The Open Letter has hurt and offended many people, particularly women, but many men also, who view it as a top-down directive to women telling them to be quiet about sexual assault or misbehaving professors. The writer and academic Zoe Todd, who has been one of the most vocal critics of the Open Letter, has said that the unsung heroes are editors: “They needed an editor.” I could not agree with her more.
There is a ton of privilege in that list and in our names. There is no doubt about that. Yet no one who signed the letter wishes to silence or denigrate women, especially young women who are aspiring writers. The letter is directed at the university, not at the complainants, and does, in fact, state that the complainants themselves were ill-served by UBC. As they most certainly were. They were used by the UBC administration in the grossest way.
Yet that doesn’t let us off the hook. So many people’s pain and anger is deeply affecting. Some of the best exchanges I’ve had are with young women I don’t know who are ‘on the other side’. Which is very close to me. I am listening—I am always trying to learn. What does this conversation mean for us as a community and as a society? After a good friend removed her signature from the Open Letter, I thought deeply about her action and reasoning behind it. I made an apology on Facebook and I make one here: I am sorry this collective action hurt and offended people, probably my own former students among them.
Like many women writers, I’ve worked and written through a lot of my own pain and anger about sexual violence. It’s an explosive, important issue and I never want it to be silenced. My last book sprang from the need to confront violence against vulnerable women and children and it was met with (what a surprise) mostly silence and editorial eye-rolls—and advice from both men and women publishers that I didn’t need to write about this stuff anymore because it’s all been said. (Seriously. I thanked them all in the acks.) In the last week, women have forcefully assured us all and each other that that is not the case. It has not all been said; we are only at the beginning. Women and men and trans people who have not had the power of whiteness and heterosexual privilege, especially, are just getting started. Their power and passion give me enormous hope. They are, in fact, my examples, my inspiration, so yes. I am listening.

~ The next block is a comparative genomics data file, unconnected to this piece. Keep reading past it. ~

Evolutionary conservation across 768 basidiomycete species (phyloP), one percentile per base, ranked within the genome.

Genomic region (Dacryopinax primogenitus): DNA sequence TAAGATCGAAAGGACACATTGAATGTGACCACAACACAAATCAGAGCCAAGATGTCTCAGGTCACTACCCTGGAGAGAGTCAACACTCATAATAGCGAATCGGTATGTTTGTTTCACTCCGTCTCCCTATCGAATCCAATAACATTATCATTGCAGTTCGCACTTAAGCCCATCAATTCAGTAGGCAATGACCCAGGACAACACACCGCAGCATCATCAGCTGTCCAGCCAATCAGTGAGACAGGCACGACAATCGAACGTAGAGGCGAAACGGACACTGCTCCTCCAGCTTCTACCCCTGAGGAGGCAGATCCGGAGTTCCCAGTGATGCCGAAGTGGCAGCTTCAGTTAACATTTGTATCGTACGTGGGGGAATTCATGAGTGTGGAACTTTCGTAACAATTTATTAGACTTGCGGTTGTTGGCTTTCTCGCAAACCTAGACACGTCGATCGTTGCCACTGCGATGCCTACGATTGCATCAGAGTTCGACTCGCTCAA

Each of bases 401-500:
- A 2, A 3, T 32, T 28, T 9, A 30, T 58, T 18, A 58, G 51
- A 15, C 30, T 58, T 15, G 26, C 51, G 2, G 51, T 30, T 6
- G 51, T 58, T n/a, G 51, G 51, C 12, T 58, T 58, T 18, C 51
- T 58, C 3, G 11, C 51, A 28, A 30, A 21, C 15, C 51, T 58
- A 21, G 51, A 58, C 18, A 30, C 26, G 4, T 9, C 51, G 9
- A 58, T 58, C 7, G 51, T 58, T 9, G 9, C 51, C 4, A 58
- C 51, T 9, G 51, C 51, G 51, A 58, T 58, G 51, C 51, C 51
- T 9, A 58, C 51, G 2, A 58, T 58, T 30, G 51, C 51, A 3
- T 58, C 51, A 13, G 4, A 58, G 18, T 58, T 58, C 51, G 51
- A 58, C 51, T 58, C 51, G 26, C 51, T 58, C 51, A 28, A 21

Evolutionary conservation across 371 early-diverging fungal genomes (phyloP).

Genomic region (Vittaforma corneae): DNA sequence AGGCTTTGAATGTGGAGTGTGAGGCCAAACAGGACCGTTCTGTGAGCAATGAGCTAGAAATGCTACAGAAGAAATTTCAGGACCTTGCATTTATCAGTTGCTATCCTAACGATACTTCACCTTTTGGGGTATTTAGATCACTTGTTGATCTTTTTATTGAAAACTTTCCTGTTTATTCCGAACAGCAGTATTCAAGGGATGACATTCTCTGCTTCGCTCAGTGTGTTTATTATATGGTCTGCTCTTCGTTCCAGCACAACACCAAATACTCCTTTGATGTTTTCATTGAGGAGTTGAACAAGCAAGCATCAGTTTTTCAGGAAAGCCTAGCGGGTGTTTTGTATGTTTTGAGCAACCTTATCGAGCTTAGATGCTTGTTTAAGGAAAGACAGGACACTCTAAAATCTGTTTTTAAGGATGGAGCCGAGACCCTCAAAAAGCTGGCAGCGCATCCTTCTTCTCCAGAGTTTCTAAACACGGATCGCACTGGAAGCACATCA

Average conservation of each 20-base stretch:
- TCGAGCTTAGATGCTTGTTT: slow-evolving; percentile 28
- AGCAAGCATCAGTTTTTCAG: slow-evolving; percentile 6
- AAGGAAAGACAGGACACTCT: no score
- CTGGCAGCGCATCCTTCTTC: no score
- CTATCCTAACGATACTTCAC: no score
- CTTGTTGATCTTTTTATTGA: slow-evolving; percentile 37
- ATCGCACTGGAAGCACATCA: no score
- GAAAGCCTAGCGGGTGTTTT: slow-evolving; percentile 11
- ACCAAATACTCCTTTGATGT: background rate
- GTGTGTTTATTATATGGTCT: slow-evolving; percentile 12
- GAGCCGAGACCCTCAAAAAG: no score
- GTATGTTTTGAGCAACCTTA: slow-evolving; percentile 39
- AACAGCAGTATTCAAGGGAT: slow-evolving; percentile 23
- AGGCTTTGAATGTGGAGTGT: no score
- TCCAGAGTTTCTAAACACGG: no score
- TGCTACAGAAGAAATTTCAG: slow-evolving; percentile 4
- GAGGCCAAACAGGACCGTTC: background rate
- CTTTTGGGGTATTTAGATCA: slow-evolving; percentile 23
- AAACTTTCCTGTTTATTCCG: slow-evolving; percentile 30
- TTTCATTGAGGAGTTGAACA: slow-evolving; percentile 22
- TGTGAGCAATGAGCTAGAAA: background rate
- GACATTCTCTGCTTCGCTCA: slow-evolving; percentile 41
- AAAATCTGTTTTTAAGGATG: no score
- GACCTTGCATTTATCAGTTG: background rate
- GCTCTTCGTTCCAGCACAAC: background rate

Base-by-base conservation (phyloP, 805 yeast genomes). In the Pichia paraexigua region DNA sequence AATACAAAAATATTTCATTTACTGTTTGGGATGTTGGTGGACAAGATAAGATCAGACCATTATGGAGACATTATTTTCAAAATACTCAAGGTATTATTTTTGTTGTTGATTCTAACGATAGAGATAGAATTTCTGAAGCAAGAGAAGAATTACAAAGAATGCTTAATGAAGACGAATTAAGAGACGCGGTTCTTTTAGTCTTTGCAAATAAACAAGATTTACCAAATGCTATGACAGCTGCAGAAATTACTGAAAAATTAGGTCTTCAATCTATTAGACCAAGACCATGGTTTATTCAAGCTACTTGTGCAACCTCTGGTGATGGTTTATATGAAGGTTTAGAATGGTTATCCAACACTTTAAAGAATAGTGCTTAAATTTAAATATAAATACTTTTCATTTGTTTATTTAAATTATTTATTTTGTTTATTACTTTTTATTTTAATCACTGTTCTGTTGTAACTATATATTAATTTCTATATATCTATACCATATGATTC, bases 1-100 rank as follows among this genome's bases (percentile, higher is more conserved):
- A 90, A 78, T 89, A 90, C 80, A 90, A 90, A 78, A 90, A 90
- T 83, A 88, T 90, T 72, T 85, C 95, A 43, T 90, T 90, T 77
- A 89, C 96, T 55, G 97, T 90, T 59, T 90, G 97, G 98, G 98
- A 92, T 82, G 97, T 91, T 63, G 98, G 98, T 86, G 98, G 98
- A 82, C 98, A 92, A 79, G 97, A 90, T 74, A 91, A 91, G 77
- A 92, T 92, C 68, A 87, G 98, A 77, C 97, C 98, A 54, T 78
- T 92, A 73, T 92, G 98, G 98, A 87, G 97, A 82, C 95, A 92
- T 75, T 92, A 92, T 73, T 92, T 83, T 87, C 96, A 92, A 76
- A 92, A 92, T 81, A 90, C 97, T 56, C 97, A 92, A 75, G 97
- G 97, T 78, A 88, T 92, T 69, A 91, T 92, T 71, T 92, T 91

My commitment to precisely that—to listening, to encouraging people to speak, criticize, express, shout, protest, write—has defined my life. And my commitment to freedom from censorship—political, social, moral censorship—has defined my work. This past summer in Vancouver, I listened to students, former students, tenured and non-tenured professors describe a bizarre wall of silence, secrecy and intimidation at UBC about the complicated layers to the Steven Galloway case. No, they were not all his friends; some of them didn’t even know him. The silencing and intimidation they experienced came from both the administration and from professors with power. It was hard to believe that a university in Canada could clamp down on its faculty and students in this way—yet many people described the silencing to me in detail. As a citizen who also happens to be a writer, I found and I continue to find this deeply disturbing.
As more and more writers learn, study, and work in universities, we have to interrogate the modern institution. What does it expect from us? What will it have us do to each other to preserve its good name and the inevitable status quo that is part of that name? What happens when students and professors—both sets of people being our fellow writers–are grievously harmed in obfuscating, underhanded acts of institutional aggression, acts that protect no person, only the institution itself? What can we do? This—all that’s happened in the last couple weeks—is part of a much larger, painful, and important conversation.